But we can make some general predictions with the limited resources we have.


So, what if all nuclear weapons were shot or dropped and exploded at the same time? What would that look like, and what would be left?

Okay, so we’re going to use data from the NUKEMAP by Alex Wellerstein. (Jason Note: on his page, he specifically requests credit: https://nuclearsecrecy.com/nukemap/faq/)

This site shows the effects of different types of nuclear bombs going off in specific locations.

For this exercise, let’s choose the W87 warhead, which has a yield of 300 kilotons.

One airborne explosion at 6,860 feet (2,091 meters) would create:

  • A radiation radius of 1,520 ft, covering an area of 0.26 square miles. (463m & .67 km²)
  • A fireball radius of 1,960 ft, covering 0.43 mi² (597m & 1.1 km²)
  • A moderate blast damage radius (5 psi) of 2.92 miles with an area of 26.9 mi² (4.7km & 69.6 km²)
  • A thermal radiation radius (3rd-degree burns) of 4.45 miles covering 62.3 mi² (7.1km & 161.3 km²)
  • A light blast damage radius (1 psi) of 8.22 miles covering 212 mi² (13.22km and 549km²)

For comparison, the bomb dropped on Hiroshima was 15 kilotons and it completely destroyed everything within a 4.4 mile radius.

So, for our exercise, let’s use the thermal radiation area of 62.3 square miles for the 300-kiloton weapon as a destruction benchmark.

Let’s imagine that all 12,700 nuclear warheads have 300 kilotons of power. Again – we’re playing with averages here.

We get an area of 791,210 square miles of thermal radiation if they all go off in the air.

Combined, that pretty much wipes out the western U.S. states of Arizona, California, Idaho, Nevada, Oregon, Utah, Washington, and Wyoming.

Or all of Mexico. Or a third of Australia.

The Earth’s surface area is around 196,900,000 square miles.

So, thermal radiation from all the 300-kiloton nukes going off at the same time would affect 0.4 percent of the Earth.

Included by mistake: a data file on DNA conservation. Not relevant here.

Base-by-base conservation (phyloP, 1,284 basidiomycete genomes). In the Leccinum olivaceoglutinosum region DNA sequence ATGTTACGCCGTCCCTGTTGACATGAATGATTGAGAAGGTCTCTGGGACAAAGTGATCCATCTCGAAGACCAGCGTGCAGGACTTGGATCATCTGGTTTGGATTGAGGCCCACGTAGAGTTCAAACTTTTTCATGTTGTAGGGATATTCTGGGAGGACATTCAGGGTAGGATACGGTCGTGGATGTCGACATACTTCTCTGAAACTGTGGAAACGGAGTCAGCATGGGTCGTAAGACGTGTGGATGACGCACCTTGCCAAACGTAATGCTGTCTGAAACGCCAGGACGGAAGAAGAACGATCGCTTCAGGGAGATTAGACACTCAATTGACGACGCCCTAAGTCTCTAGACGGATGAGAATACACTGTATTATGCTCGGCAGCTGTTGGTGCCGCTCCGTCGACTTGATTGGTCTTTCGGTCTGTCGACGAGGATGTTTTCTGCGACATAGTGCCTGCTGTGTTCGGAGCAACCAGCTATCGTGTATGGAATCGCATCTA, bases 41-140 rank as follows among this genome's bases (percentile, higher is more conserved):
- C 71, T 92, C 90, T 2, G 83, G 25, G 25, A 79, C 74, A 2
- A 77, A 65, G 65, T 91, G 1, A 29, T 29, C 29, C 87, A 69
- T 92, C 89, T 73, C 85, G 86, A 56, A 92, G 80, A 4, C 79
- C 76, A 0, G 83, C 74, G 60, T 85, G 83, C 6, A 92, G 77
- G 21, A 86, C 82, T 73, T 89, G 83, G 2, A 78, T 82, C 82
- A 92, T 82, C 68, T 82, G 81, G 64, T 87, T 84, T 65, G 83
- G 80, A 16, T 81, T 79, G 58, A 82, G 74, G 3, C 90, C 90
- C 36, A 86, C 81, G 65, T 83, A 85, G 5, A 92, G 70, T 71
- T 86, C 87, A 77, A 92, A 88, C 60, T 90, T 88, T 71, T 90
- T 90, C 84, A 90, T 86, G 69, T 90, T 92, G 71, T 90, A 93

But that’s a low average yield, let’s say the average of all of them was the same as the 800-kiloton Russian Topol 22-25 missiles.

One detonated at 2,899 meters (9,511 feet) in the air would create a thermal radiation area of 148 square miles. (383 km²)

Beep bop beep boop… do the math… and for all of them going off at once would be 1,879,600 square miles of thermal radiation. (4,868,142 km²)

That’s enough to take out Alaska, California, Texas, and a few other states. Or all of India.

Also, that would be one percent of the world’s surface destroyed.

But what if there was an actual nuclear war or someone was just trying to kill as many people as possible by directing them at cities?

Around 56 percent of the world’s 8 billion population live in cities or urban areas.

That’s about 4.4 billion people.

There are also over 4,000 cities with more than 100,000 inhabitants.

While some places are bigger than others, let’s say we use three bombs for each city. To keep the math simple, let’s stick with the 4,000 number for that.

Bing bang boom… We’d use 12,000 nukes to kill more than 4 billion people and still have around 700 warheads left.

Still not enough to kill the roaches.

But what if it’s just a war between the U.S. and Russia?

Well, the Bulletin of the Atomic Scientists claims that 4,000 100-kiloton nuclear warheads would lead to the immediate death of 360 million people. At minimum.

And if a rogue AI blew all the nukes right where they’re stored?

There would be hundreds of millions of deaths, primarily in the U.S. and Russia since they account for 90 percent of the world’s nuclear weapons.

Nukes housed in submarines all exploding at the same time would create powerful tsunamis, while also killing anything within the blast radius.

One positive is that water is a good radiation blocker, so it would limit the amount escaping from the blast.